COVID-19 was probably in Slave Lake for some time, but its official arrival was March 20. That’s when the first two cases of the virus were announced. Another one followed shortly, and that’s where it stayed through the weekend. Again, it is quite likely those aren’t the only three people infected.
“Having cases in Slave Lake doesn’t change the health recommendation,” said mayor Warman in one of his regular updates. “Social distancing works. Keep doing what you are doing.”
Warman went on to say Slave Lake wasn’t going to stop the virus from coming. The goal continues to be to limit the spread. Most are taking appropriate measures, he said, but “there are still a few people who have travelled out of Canada, who aren’t self-isolating. If you have travelled outside of Canada, “100 per cent you should self-isolate.”
That same advice of course applies to anybody who has been in close contact with anybody who has recently returned from outside the country, or who is sick, or who is known to have the virus.
Alberta Health’s North Zone (more or less the geographic northern half of the province) had one reported case at the start of the week (March 16). That was in Cold Lake. The number had grown to 18 by Sunday. The first in the Lesser Slave area was in Grouard, at the west end of Lesser Slave Lake.
A lot of things were happening last week, and local businesses and agencies and individuals were scrambling to cope. Mainly, the goal was to stay in business while limiting human contact as much as possible.
We did some calling around to find out how it was going.
Family Care Clinic
Hours were reduced at the clinic, and non-essential procedures canceled. The clinic also wants you to call in for prescription renewal, instead of coming in person.
Town and M.D.
Late last week the Town of Slave Lake announced its office doors would be closed starting this Monday. Walk-in business (bill-paying and such) will be welcomed on Friday between the hours of 10 a.m. and 2 p.m.
The M.D of Lesser Slave River had a different arrangement. The office was open, but visitors were not being met by an attendant at the counter. If they are there to pay a bill, they are encouraged to drop it in the box provided and ring a bell. Work continues as usual in providing water and grading roads and so on, but with a strong effort to limit contact with the public.
The Rotary Club of Slave Lake Library board made the decision to close the three libraries it oversees on March 16. Manager Kendra McRee told The Leader that same morning the initial period of closure would be for two weeks. During that time, she said, plans would be made on how to resume some services in a modified fashion. Even lending books isn’t out of the question, she said, but she admitted she had no idea at that point how it might work.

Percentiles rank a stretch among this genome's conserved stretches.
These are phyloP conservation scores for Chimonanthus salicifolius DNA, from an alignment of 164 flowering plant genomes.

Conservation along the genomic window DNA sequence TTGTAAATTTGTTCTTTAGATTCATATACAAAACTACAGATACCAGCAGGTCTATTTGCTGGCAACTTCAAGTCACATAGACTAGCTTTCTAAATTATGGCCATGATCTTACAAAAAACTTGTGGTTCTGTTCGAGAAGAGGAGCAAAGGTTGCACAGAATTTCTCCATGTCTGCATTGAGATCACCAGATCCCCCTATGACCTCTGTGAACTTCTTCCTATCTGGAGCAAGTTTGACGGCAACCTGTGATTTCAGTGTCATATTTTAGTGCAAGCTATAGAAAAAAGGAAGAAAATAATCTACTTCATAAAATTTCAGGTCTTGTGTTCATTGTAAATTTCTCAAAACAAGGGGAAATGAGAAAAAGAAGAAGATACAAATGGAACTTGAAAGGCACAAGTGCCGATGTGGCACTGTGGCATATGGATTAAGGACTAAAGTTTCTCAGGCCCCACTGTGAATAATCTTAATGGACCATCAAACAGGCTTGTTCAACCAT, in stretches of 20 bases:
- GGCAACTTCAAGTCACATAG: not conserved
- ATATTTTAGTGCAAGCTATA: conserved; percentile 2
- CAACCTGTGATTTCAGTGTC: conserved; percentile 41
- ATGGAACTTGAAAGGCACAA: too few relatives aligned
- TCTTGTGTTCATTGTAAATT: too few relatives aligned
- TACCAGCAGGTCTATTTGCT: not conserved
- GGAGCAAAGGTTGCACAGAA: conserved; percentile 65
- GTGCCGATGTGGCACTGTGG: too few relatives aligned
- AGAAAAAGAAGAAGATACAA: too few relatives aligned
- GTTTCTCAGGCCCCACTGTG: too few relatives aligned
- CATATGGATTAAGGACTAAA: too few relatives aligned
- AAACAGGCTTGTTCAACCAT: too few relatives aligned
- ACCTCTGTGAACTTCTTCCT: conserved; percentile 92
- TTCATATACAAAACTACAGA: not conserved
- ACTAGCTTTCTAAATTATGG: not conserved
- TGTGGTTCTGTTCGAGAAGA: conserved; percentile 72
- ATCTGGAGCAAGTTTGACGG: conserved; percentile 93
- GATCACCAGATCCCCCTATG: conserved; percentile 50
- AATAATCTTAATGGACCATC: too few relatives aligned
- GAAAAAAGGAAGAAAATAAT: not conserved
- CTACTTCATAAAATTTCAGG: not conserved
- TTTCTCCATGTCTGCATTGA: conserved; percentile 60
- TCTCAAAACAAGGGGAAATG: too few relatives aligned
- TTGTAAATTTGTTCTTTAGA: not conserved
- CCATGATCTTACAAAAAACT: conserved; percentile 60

Keeping the shelves stocked
A Slave Lake supermarket owner (who prefers not to be named) struck a positive note in his view of the situation on the morning of March 16.
“People don’t need to worry about the food supply,” he said. “There’s no shortage. We’re just trying to catch up.”
Asked what stood out in the previous few days, he said, “The sheer volume. We’re selling everything.”
Toilet paper and hand sanitizers were the obvious big ones. The baking supplies aisle was getting a lot of attention too.
“People are apparently doing some baking at home,” he said.
Sobey’s announced last week it would open an hour earlier (7:00 a.m.) on March 20 “to allow our elderly and those with compromised immune systems to shop stress free. We will continue this effort with a weekly designated day until further notice (schedule to be provided) and reassess as needed.” No Frills followed suit a day or two later, opening earlier four days a week.
Walmart got back to us from corporate HQ, saying they are doing what they can to keep their shelves stocked, as well as to enhance the safety of customers and employees. The message also mentioned the company is looking into “pickup and delivery” options.
Moving on to other areas, Vanderwell Lodge, the seniors’ residence in Slave Lake made the decision to do a “partial lockdown” of the facility, said manager Suzanne Olscamp. Only essential workers would be allowed in.
On the other hand, the lodge is welcoming offers of help from people willing to bring groceries for residents. The phone number is 780-849-2927.
Next door at Points West the decision had been made to stop visiting for the time being, for the safety of all concerned. How long that might last was yet to be determined.
Business as usual, more or less
The regional fire service continues its work as it must. But a large animal rescue course scheduled for this week has been postponed indefinitely. Chief Alex Pavcek says the halls are closed to the public as well, at least until April 15. That’s a tentative date; it could be longer.
Most of the rest of the restaurants in town had eliminated or reduced the amount of people they would serve inside. Most were (and are, presumably) focusing on takeout and delivery service for the time being.
With school canceled, some people were seen taking their small children to work with them – in this case a bank. Not an ideal situation, but with no daycare, no school and an apparently accommodating employer, that’s what was being done. Others were trying to figure out how to shift all office operations to remote locations (employee homes), should it become necessary.
For the time being, The Leader will continue to publish.